The Mets recently sent 25 year oldTravid d'Arnaud, who was hitting .180 in 39 games, back to the minors.

25 year old Travid d’Arnaud, who was hitting .180 in 39 games, was recently sent back to the minors.

As was the case a year ago, the Mets’ struggles are packaged with a future that could hold some promise. Harvey, of course, is the center of that future. But, to borrow a quote from the endlessly quotable Yogi Berra, “the future ain’t what it used to be”. There’s no guarantee that  Harvey will return as the hard-throwing hero he was in ’13, and other supposed future stars like Wheeler and catcher Travis d’Arnaud have struggled in major ways this year. Meanwhile, the club’s financial issues remain an ever-present theme for the ball club.

Happy days still could be ahead for the team and their Flushing faithful. But on a day when the Mets got rolled by one of the league’s worst teams and, in the process, made a rookie pitcher look like Pedro in his prime, it’s hard to look at the franchise and see much to get excited about.

50 Cent once asked 21 Questions. It seems that New York Mets’ management might want to start asking some questions too.

 

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Manny Tracker: Manny Signed by Cubs

It’s five days before Manny Ramirez’s 42nd birthday, but the kid who grew up in Washington Heights and went on to become a baseball legend got an early birthday present. Man-Ram signed a deal to join the Chicago Cubs’ Triple-A affiliate as a player-coach. Cue celebration.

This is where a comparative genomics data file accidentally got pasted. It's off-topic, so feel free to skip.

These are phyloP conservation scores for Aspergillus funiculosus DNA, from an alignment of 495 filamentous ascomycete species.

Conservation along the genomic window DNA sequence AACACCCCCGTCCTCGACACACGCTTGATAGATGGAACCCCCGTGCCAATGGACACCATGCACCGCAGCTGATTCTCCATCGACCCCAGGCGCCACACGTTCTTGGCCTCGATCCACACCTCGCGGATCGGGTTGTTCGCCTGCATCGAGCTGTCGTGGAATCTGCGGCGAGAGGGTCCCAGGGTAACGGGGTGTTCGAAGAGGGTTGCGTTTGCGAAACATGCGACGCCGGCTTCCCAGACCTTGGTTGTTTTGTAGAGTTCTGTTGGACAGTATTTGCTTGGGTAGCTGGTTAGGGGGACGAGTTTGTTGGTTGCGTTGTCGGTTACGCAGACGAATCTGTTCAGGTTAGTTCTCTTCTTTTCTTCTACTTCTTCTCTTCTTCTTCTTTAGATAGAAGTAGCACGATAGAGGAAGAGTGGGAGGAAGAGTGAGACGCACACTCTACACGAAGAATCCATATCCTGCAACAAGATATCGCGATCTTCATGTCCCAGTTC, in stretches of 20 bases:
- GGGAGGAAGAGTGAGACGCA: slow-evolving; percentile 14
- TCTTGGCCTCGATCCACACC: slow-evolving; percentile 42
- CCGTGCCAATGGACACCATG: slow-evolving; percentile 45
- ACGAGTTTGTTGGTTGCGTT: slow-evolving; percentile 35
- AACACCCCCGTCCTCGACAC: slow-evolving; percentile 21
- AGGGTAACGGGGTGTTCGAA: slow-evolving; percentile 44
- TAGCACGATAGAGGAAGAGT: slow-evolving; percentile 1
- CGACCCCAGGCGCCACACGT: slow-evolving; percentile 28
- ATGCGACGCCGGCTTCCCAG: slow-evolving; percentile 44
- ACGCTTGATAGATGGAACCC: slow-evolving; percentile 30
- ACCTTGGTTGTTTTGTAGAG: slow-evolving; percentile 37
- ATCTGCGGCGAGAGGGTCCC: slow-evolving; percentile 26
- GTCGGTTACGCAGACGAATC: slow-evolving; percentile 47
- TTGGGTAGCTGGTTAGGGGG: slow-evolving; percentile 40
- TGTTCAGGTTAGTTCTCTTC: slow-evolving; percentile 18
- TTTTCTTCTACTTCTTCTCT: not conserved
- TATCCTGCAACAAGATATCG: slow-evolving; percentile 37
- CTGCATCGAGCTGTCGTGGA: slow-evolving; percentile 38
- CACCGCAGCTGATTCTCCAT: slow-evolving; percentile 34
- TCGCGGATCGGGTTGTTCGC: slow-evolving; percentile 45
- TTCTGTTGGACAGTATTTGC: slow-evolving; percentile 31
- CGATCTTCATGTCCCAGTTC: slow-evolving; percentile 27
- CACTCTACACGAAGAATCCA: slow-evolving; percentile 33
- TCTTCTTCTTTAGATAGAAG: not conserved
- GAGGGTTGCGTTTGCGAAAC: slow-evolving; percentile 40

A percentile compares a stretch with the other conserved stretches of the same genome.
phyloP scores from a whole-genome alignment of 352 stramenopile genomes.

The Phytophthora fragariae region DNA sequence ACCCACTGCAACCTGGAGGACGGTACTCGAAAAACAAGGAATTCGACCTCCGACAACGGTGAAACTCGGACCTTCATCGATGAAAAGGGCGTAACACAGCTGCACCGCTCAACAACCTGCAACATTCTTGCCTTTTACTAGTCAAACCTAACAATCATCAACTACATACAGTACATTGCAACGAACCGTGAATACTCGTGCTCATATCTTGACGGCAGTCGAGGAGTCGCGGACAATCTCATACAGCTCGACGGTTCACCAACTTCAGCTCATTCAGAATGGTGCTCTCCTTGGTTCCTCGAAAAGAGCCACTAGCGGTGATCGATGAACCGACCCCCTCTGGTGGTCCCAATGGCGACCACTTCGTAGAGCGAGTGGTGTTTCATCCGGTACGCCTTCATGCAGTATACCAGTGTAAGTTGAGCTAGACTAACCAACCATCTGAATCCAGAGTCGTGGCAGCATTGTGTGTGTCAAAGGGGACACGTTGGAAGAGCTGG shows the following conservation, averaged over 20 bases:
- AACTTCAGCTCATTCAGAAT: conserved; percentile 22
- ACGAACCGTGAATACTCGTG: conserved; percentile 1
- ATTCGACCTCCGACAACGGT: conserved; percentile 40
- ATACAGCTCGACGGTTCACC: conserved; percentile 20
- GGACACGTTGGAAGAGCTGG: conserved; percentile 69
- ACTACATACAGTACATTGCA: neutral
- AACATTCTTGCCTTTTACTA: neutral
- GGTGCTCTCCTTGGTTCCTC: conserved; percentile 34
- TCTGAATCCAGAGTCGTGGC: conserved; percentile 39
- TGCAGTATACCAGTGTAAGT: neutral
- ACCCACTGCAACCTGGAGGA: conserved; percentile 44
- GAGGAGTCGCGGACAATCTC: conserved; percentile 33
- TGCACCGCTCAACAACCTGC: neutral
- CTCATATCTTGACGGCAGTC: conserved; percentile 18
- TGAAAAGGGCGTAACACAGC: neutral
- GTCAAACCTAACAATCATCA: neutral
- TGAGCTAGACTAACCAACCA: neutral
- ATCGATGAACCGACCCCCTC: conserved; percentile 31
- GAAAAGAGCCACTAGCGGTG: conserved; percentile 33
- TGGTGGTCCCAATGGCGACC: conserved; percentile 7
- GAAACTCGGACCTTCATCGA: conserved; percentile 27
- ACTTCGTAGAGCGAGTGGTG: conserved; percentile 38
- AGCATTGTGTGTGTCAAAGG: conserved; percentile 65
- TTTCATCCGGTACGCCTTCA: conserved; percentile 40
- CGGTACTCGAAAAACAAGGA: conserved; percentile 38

Manny's back. Tell a friend.

Manny’s back. Tell a friend.

This is shocking to me in two ways. First, they signed him as a…player-coach? What? This isn’t the NBA in the 1960s. And Manny as a coach? We LOVVVVVVE Manuel, but do you trust this guy coaching up the kids that represent the Cubs’ future?

But let’s not look a gift horse in the mouth. Manny’s back! Which is awesome. And the whole player-coach component makes it, well, awesome-er. Cubs GM Theo Epstein has brought the sport’s most entertaining character back. Epstein says he did not sign Manny with the intention of calling him up to the bigs–his main role will be in mentoring–but that’s good enough for now.